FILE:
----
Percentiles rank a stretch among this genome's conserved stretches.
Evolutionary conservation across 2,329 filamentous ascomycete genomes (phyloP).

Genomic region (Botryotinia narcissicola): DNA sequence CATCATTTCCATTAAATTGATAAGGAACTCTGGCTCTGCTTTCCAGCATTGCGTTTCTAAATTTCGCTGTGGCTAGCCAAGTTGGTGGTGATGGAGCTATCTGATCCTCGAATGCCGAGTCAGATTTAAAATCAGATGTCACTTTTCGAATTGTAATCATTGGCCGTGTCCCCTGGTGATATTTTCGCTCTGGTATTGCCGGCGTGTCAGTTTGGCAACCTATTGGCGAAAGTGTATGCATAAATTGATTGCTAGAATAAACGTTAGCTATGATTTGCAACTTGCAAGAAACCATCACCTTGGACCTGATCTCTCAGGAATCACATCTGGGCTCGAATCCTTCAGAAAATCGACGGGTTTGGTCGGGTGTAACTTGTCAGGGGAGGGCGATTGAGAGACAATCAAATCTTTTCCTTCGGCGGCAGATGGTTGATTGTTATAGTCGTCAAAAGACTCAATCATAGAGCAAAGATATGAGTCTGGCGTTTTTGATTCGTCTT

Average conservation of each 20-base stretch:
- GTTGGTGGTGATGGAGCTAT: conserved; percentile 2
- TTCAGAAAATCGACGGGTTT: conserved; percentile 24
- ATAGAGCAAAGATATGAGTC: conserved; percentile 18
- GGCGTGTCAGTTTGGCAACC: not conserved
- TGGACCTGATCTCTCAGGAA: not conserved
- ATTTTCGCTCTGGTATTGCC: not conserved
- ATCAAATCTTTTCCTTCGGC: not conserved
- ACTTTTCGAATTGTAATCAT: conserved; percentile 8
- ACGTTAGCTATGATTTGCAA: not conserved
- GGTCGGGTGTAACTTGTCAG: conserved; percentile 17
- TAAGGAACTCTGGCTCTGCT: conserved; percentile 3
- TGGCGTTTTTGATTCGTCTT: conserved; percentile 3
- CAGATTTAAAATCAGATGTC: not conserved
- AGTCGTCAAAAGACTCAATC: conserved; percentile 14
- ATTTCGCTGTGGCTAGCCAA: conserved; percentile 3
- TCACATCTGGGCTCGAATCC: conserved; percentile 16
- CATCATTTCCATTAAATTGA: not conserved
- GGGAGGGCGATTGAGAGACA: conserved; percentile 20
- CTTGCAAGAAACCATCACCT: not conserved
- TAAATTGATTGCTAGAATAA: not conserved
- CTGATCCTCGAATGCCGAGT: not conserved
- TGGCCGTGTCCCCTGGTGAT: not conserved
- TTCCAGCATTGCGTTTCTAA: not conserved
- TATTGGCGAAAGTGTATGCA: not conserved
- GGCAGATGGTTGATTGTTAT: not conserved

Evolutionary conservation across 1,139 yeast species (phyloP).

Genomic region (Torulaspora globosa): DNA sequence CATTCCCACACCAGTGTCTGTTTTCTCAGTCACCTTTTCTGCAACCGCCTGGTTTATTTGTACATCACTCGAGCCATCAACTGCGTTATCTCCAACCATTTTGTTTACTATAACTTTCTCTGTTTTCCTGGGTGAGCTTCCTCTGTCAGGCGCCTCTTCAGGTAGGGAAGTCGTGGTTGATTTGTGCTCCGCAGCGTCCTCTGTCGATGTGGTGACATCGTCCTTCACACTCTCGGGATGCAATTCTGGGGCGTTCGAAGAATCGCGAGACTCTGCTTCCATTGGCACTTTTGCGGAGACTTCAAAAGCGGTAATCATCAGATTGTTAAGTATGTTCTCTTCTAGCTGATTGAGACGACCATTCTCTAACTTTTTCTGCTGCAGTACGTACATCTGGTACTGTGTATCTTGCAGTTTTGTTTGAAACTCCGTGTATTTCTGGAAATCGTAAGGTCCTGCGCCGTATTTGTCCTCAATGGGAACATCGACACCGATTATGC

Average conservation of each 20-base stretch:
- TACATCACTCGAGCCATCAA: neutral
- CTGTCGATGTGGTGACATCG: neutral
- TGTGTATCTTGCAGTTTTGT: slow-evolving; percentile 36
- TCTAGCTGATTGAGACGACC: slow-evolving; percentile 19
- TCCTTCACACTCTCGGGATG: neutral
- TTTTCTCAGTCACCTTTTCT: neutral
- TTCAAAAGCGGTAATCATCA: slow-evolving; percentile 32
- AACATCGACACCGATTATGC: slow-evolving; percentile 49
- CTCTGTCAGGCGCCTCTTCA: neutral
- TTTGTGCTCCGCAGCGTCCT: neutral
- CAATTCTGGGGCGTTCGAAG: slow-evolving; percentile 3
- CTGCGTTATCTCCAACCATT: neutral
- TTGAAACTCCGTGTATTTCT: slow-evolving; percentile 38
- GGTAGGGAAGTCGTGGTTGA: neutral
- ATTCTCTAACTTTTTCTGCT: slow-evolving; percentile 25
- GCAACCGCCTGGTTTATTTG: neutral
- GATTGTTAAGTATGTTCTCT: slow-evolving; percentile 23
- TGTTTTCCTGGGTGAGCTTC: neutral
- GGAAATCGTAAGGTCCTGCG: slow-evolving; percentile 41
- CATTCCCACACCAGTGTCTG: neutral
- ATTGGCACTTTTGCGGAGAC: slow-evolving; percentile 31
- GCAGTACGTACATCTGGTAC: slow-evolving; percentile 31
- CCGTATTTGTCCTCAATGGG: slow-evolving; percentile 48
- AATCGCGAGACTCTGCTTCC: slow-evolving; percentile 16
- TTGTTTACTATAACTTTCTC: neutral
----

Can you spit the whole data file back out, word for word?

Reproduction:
Percentiles rank a stretch among this genome's conserved stretches.
Evolutionary conservation across 2,329 filamentous ascomycete genomes (phyloP).

Genomic region (Botryotinia narcissicola): DNA sequence CATCATTTCCATTAAATTGATAAGGAACTCTGGCTCTGCTTTCCAGCATTGCGTTTCTAAATTTCGCTGTGGCTAGCCAAGTTGGTGGTGATGGAGCTATCTGATCCTCGAATGCCGAGTCAGATTTAAAATCAGATGTCACTTTTCGAATTGTAATCATTGGCCGTGTCCCCTGGTGATATTTTCGCTCTGGTATTGCCGGCGTGTCAGTTTGGCAACCTATTGGCGAAAGTGTATGCATAAATTGATTGCTAGAATAAACGTTAGCTATGATTTGCAACTTGCAAGAAACCATCACCTTGGACCTGATCTCTCAGGAATCACATCTGGGCTCGAATCCTTCAGAAAATCGACGGGTTTGGTCGGGTGTAACTTGTCAGGGGAGGGCGATTGAGAGACAATCAAATCTTTTCCTTCGGCGGCAGATGGTTGATTGTTATAGTCGTCAAAAGACTCAATCATAGAGCAAAGATATGAGTCTGGCGTTTTTGATTCGTCTT

Average conservation of each 20-base stretch:
- GTTGGTGGTGATGGAGCTAT: conserved; percentile 2
- TTCAGAAAATCGACGGGTTT: conserved; percentile 24
- ATAGAGCAAAGATATGAGTC: conserved; percentile 18
- GGCGTGTCAGTTTGGCAACC: not conserved
- TGGACCTGATCTCTCAGGAA: not conserved
- ATTTTCGCTCTGGTATTGCC: not conserved
- ATCAAATCTTTTCCTTCGGC: not conserved
- ACTTTTCGAATTGTAATCAT: conserved; percentile 8
- ACGTTAGCTATGATTTGCAA: not conserved
- GGTCGGGTGTAACTTGTCAG: conserved; percentile 17
- TAAGGAACTCTGGCTCTGCT: conserved; percentile 3
- TGGCGTTTTTGATTCGTCTT: conserved; percentile 3
- CAGATTTAAAATCAGATGTC: not conserved
- AGTCGTCAAAAGACTCAATC: conserved; percentile 14
- ATTTCGCTGTGGCTAGCCAA: conserved; percentile 3
- TCACATCTGGGCTCGAATCC: conserved; percentile 16
- CATCATTTCCATTAAATTGA: not conserved
- GGGAGGGCGATTGAGAGACA: conserved; percentile 20
- CTTGCAAGAAACCATCACCT: not conserved
- TAAATTGATTGCTAGAATAA: not conserved
- CTGATCCTCGAATGCCGAGT: not conserved
- TGGCCGTGTCCCCTGGTGAT: not conserved
- TTCCAGCATTGCGTTTCTAA: not conserved
- TATTGGCGAAAGTGTATGCA: not conserved
- GGCAGATGGTTGATTGTTAT: not conserved

Evolutionary conservation across 1,139 yeast species (phyloP).

Genomic region (Torulaspora globosa): DNA sequence CATTCCCACACCAGTGTCTGTTTTCTCAGTCACCTTTTCTGCAACCGCCTGGTTTATTTGTACATCACTCGAGCCATCAACTGCGTTATCTCCAACCATTTTGTTTACTATAACTTTCTCTGTTTTCCTGGGTGAGCTTCCTCTGTCAGGCGCCTCTTCAGGTAGGGAAGTCGTGGTTGATTTGTGCTCCGCAGCGTCCTCTGTCGATGTGGTGACATCGTCCTTCACACTCTCGGGATGCAATTCTGGGGCGTTCGAAGAATCGCGAGACTCTGCTTCCATTGGCACTTTTGCGGAGACTTCAAAAGCGGTAATCATCAGATTGTTAAGTATGTTCTCTTCTAGCTGATTGAGACGACCATTCTCTAACTTTTTCTGCTGCAGTACGTACATCTGGTACTGTGTATCTTGCAGTTTTGTTTGAAACTCCGTGTATTTCTGGAAATCGTAAGGTCCTGCGCCGTATTTGTCCTCAATGGGAACATCGACACCGATTATGC

Average conservation of each 20-base stretch:
- TACATCACTCGAGCCATCAA: neutral
- CTGTCGATGTGGTGACATCG: neutral
- TGTGTATCTTGCAGTTTTGT: slow-evolving; percentile 36
- TCTAGCTGATTGAGACGACC: slow-evolving; percentile 19
- TCCTTCACACTCTCGGGATG: neutral
- TTTTCTCAGTCACCTTTTCT: neutral
- TTCAAAAGCGGTAATCATCA: slow-evolving; percentile 32
- AACATCGACACCGATTATGC: slow-evolving; percentile 49
- CTCTGTCAGGCGCCTCTTCA: neutral
- TTTGTGCTCCGCAGCGTCCT: neutral
- CAATTCTGGGGCGTTCGAAG: slow-evolving; percentile 3
- CTGCGTTATCTCCAACCATT: neutral
- TTGAAACTCCGTGTATTTCT: slow-evolving; percentile 38
- GGTAGGGAAGTCGTGGTTGA: neutral
- ATTCTCTAACTTTTTCTGCT: slow-evolving; percentile 25
- GCAACCGCCTGGTTTATTTG: neutral
- GATTGTTAAGTATGTTCTCT: slow-evolving; percentile 23
- TGTTTTCCTGGGTGAGCTTC: neutral
- GGAAATCGTAAGGTCCTGCG: slow-evolving; percentile 41
- CATTCCCACACCAGTGTCTG: neutral
- ATTGGCACTTTTGCGGAGAC: slow-evolving; percentile 31
- GCAGTACGTACATCTGGTAC: slow-evolving; percentile 31
- CCGTATTTGTCCTCAATGGG: slow-evolving; percentile 48
- AATCGCGAGACTCTGCTTCC: slow-evolving; percentile 16
- TTGTTTACTATAACTTTCTC: neutral